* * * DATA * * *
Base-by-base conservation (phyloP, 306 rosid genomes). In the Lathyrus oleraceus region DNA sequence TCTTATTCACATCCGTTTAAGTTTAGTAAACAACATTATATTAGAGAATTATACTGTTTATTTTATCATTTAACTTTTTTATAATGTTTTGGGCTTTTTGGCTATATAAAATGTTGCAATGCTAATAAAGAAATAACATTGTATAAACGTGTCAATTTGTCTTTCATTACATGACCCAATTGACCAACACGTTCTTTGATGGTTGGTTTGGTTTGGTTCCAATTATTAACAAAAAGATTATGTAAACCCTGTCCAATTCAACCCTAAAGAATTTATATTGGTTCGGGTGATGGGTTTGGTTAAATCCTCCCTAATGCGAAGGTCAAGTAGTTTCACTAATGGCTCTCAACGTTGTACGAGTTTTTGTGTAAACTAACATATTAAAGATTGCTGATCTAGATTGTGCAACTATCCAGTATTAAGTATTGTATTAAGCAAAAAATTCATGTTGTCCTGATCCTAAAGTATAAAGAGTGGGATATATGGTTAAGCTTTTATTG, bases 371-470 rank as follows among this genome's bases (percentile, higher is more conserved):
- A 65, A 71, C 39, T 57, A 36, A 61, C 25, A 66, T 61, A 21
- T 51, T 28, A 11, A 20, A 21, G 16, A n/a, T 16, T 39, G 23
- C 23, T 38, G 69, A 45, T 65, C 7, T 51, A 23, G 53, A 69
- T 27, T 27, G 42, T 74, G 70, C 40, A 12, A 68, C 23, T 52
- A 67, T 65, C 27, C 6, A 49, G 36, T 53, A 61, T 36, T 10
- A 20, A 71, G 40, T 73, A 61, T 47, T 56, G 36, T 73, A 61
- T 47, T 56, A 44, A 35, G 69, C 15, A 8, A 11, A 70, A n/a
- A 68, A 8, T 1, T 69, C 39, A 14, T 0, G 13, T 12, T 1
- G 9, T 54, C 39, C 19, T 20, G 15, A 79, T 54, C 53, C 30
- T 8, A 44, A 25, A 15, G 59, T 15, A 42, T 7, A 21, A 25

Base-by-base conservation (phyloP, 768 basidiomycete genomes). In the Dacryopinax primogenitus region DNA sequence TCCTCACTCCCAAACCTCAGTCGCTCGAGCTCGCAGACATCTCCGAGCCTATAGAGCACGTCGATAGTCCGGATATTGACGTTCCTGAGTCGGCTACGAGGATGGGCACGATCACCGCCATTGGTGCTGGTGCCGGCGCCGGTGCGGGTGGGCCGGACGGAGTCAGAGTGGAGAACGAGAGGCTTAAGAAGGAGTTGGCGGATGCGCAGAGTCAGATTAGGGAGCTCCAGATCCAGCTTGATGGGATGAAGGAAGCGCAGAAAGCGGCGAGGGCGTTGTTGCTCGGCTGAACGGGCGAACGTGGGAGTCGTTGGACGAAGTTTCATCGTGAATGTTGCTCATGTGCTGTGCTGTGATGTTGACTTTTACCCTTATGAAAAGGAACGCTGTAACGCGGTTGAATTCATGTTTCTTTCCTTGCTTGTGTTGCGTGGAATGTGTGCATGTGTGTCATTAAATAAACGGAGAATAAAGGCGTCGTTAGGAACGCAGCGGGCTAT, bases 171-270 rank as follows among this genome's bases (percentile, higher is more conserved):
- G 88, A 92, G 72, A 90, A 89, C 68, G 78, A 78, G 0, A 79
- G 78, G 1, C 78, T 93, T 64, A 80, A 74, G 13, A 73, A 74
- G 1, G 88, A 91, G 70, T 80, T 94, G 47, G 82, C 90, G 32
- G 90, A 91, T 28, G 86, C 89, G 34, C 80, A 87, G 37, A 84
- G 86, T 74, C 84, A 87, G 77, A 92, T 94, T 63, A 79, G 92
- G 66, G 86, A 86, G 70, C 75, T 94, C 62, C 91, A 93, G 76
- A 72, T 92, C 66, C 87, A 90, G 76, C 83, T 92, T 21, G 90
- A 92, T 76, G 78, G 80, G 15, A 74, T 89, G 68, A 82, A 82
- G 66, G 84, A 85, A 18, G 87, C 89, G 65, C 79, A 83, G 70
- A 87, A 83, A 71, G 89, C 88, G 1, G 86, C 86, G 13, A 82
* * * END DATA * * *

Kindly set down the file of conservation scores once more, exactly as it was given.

Base-by-base conservation (phyloP, 306 rosid genomes). In the Lathyrus oleraceus region DNA sequence TCTTATTCACATCCGTTTAAGTTTAGTAAACAACATTATATTAGAGAATTATACTGTTTATTTTATCATTTAACTTTTTTATAATGTTTTGGGCTTTTTGGCTATATAAAATGTTGCAATGCTAATAAAGAAATAACATTGTATAAACGTGTCAATTTGTCTTTCATTACATGACCCAATTGACCAACACGTTCTTTGATGGTTGGTTTGGTTTGGTTCCAATTATTAACAAAAAGATTATGTAAACCCTGTCCAATTCAACCCTAAAGAATTTATATTGGTTCGGGTGATGGGTTTGGTTAAATCCTCCCTAATGCGAAGGTCAAGTAGTTTCACTAATGGCTCTCAACGTTGTACGAGTTTTTGTGTAAACTAACATATTAAAGATTGCTGATCTAGATTGTGCAACTATCCAGTATTAAGTATTGTATTAAGCAAAAAATTCATGTTGTCCTGATCCTAAAGTATAAAGAGTGGGATATATGGTTAAGCTTTTATTG, bases 371-470 rank as follows among this genome's bases (percentile, higher is more conserved):
- A 65, A 71, C 39, T 57, A 36, A 61, C 25, A 66, T 61, A 21
- T 51, T 28, A 11, A 20, A 21, G 16, A n/a, T 16, T 39, G 23
- C 23, T 38, G 69, A 45, T 65, C 7, T 51, A 23, G 53, A 69
- T 27, T 27, G 42, T 74, G 70, C 40, A 12, A 68, C 23, T 52
- A 67, T 65, C 27, C 6, A 49, G 36, T 53, A 61, T 36, T 10
- A 20, A 71, G 40, T 73, A 61, T 47, T 56, G 36, T 73, A 61
- T 47, T 56, A 44, A 35, G 69, C 15, A 8, A 11, A 70, A n/a
- A 68, A 8, T 1, T 69, C 39, A 14, T 0, G 13, T 12, T 1
- G 9, T 54, C 39, C 19, T 20, G 15, A 79, T 54, C 53, C 30
- T 8, A 44, A 25, A 15, G 59, T 15, A 42, T 7, A 21, A 25

Base-by-base conservation (phyloP, 768 basidiomycete genomes). In the Dacryopinax primogenitus region DNA sequence TCCTCACTCCCAAACCTCAGTCGCTCGAGCTCGCAGACATCTCCGAGCCTATAGAGCACGTCGATAGTCCGGATATTGACGTTCCTGAGTCGGCTACGAGGATGGGCACGATCACCGCCATTGGTGCTGGTGCCGGCGCCGGTGCGGGTGGGCCGGACGGAGTCAGAGTGGAGAACGAGAGGCTTAAGAAGGAGTTGGCGGATGCGCAGAGTCAGATTAGGGAGCTCCAGATCCAGCTTGATGGGATGAAGGAAGCGCAGAAAGCGGCGAGGGCGTTGTTGCTCGGCTGAACGGGCGAACGTGGGAGTCGTTGGACGAAGTTTCATCGTGAATGTTGCTCATGTGCTGTGCTGTGATGTTGACTTTTACCCTTATGAAAAGGAACGCTGTAACGCGGTTGAATTCATGTTTCTTTCCTTGCTTGTGTTGCGTGGAATGTGTGCATGTGTGTCATTAAATAAACGGAGAATAAAGGCGTCGTTAGGAACGCAGCGGGCTAT, bases 171-270 rank as follows among this genome's bases (percentile, higher is more conserved):
- G 88, A 92, G 72, A 90, A 89, C 68, G 78, A 78, G 0, A 79
- G 78, G 1, C 78, T 93, T 64, A 80, A 74, G 13, A 73, A 74
- G 1, G 88, A 91, G 70, T 80, T 94, G 47, G 82, C 90, G 32
- G 90, A 91, T 28, G 86, C 89, G 34, C 80, A 87, G 37, A 84
- G 86, T 74, C 84, A 87, G 77, A 92, T 94, T 63, A 79, G 92
- G 66, G 86, A 86, G 70, C 75, T 94, C 62, C 91, A 93, G 76
- A 72, T 92, C 66, C 87, A 90, G 76, C 83, T 92, T 21, G 90
- A 92, T 76, G 78, G 80, G 15, A 74, T 89, G 68, A 82, A 82
- G 66, G 84, A 85, A 18, G 87, C 89, G 65, C 79, A 83, G 70
- A 87, A 83, A 71, G 89, C 88, G 1, G 86, C 86, G 13, A 82